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60 Seconds With . . . Ben Chapman

The professor has become a go-to food safety expert during the novel coronavirus pandemic.

Ben Chapman

Ben Chapman is a professor of agricultural and human services and a food safety Extension specialist. He has been a go-to expert during the coronavirus pandemic, helping guide the conversation about everything from take-out meals to grocery shopping. He’s been quoted by news outlets such as The Washington Post, CNN and Fox News. (Oh, and about that take-out pizza? It’s all good.)

What’s the biggest question people have been asking you?

Is food something we should worry about? Being around people matters a lot — that’s why social distancing works. The questions are, “OK, I get that. What else should I be focusing on?” It’s really a natural jump to food, because every day I’ve got to consume something, and I know at certain intervals I have to go out and get it or get it delivered.

So what’s the answer? Can the coronavirus remain infectious on food?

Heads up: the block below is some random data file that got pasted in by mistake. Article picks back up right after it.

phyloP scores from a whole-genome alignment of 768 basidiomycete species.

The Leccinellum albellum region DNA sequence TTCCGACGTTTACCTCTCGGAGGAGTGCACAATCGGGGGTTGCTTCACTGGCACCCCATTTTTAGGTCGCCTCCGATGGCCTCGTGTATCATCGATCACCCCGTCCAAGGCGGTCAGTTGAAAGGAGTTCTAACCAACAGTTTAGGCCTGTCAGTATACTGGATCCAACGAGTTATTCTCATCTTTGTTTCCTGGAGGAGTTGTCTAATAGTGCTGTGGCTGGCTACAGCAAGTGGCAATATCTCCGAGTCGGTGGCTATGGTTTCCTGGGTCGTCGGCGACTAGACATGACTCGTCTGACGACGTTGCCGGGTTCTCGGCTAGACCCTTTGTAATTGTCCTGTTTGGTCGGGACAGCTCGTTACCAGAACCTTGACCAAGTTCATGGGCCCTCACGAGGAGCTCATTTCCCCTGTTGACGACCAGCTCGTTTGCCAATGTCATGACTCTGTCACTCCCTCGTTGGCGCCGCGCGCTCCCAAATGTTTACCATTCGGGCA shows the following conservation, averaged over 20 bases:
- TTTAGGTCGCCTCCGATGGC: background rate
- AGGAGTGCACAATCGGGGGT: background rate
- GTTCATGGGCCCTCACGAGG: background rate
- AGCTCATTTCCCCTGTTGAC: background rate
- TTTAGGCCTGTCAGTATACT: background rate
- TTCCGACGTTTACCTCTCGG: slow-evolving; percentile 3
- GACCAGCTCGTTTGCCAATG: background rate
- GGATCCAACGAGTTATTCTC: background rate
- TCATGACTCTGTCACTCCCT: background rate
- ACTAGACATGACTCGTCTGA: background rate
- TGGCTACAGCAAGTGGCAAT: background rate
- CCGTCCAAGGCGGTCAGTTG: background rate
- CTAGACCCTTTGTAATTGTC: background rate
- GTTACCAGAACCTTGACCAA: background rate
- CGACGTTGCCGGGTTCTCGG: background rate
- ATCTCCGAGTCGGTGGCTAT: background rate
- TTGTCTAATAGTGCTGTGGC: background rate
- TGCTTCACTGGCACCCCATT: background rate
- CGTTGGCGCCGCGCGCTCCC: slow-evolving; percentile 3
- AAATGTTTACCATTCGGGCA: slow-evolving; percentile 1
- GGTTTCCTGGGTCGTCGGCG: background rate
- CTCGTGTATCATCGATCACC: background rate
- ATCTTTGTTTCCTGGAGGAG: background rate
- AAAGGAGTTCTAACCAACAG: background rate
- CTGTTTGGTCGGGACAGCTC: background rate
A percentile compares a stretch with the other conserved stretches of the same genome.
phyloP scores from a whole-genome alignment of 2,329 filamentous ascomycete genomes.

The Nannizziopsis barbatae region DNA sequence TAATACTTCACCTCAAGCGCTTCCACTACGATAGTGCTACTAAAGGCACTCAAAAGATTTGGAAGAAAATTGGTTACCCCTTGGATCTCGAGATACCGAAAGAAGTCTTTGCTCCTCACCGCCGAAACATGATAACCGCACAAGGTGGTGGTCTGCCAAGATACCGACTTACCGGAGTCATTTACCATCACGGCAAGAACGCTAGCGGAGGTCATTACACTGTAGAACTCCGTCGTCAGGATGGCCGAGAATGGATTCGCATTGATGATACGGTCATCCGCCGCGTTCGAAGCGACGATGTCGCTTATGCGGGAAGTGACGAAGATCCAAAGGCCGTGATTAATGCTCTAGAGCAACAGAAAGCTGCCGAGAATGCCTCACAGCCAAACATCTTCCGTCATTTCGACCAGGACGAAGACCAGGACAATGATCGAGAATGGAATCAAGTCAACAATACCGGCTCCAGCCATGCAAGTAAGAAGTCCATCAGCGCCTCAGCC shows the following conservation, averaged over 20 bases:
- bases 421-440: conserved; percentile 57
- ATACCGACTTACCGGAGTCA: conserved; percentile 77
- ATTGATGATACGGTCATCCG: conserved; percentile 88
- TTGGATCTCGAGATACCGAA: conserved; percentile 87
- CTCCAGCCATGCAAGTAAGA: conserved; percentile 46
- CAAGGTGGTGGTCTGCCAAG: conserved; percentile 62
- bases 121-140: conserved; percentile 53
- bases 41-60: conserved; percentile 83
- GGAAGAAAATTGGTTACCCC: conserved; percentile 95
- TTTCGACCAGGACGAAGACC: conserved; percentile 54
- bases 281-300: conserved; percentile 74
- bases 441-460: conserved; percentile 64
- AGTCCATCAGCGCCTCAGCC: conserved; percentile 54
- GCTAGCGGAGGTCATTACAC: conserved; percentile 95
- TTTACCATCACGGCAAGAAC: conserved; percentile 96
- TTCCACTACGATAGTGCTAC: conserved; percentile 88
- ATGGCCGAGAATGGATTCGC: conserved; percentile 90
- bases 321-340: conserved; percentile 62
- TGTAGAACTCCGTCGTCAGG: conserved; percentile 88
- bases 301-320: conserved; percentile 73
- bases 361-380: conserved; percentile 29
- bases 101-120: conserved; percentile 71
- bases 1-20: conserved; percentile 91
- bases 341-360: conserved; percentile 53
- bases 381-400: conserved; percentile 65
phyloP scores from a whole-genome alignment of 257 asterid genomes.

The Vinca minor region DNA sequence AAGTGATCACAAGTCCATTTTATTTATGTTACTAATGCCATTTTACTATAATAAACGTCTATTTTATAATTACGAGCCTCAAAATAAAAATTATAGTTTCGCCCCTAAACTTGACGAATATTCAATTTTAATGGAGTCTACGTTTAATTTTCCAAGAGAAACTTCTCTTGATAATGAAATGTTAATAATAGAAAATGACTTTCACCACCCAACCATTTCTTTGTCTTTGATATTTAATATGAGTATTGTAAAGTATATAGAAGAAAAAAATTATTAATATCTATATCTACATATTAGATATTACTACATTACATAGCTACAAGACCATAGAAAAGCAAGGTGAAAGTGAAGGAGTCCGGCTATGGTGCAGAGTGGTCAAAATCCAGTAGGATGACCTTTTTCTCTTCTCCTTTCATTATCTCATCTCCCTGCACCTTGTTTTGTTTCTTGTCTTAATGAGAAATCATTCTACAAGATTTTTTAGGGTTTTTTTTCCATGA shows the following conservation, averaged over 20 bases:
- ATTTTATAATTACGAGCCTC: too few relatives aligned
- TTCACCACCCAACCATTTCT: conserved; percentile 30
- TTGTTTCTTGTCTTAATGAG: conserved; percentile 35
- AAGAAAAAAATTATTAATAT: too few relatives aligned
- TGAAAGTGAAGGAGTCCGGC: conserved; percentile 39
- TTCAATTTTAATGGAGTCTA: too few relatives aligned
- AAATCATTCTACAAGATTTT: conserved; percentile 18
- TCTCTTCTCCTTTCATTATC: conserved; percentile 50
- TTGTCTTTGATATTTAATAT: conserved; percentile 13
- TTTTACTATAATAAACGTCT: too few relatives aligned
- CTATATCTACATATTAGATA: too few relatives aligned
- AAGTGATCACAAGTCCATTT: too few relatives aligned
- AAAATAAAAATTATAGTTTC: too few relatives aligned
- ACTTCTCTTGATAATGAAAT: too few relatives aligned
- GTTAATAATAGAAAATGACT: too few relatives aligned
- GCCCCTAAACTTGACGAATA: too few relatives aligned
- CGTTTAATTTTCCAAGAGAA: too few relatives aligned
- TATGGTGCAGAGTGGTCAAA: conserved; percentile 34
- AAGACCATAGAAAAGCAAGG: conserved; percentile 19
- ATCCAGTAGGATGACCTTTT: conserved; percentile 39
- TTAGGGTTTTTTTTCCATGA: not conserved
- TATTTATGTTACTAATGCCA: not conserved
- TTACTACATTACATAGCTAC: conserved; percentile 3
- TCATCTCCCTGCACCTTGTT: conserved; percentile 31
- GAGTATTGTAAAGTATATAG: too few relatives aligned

The quick answer is yes, it can be there. We don’t have any indication that it wouldn’t be there, if someone was to cough or sneeze or transfer it with their hands. But we don’t have any evidence of people getting sick from food or food packaging. We’re all unlikely to get sick from it, if it were on food. There are a lot of biological reasons and epidemiological reasons.

Will COVID-19 lead to long-term changes in food safety?

The things that we’re doing to control transfer of this virus will have impacts on controlling norovirus and hepatitis A. So that’s a silver lining. I think there will be long-term impacts on how we handle buffet lines and hot bars. I think we’ll see more hand sanitizer in those settings. One of the struggles that we’ve had in the food industry is employees working while ill. We’re now in a situation where it’s not negotiable. Hopefully that will help steer the industry to where we’re going to do everything we can to make sure you don’t show up ill.

You’ve said that watching the movie Outbreak as a teenager sparked your interest in public health. Have things come full circle for you?

Oh my gosh, yes. That’s what I got really interested in, was disease and how people got sick. The movie hasn’t aged super well, at least according to my kids.

— Sarah Nagem

This story appears in the summer 2020 issue of NC State magazine. Members receive the award-winning publication in their mailboxes every quarter.

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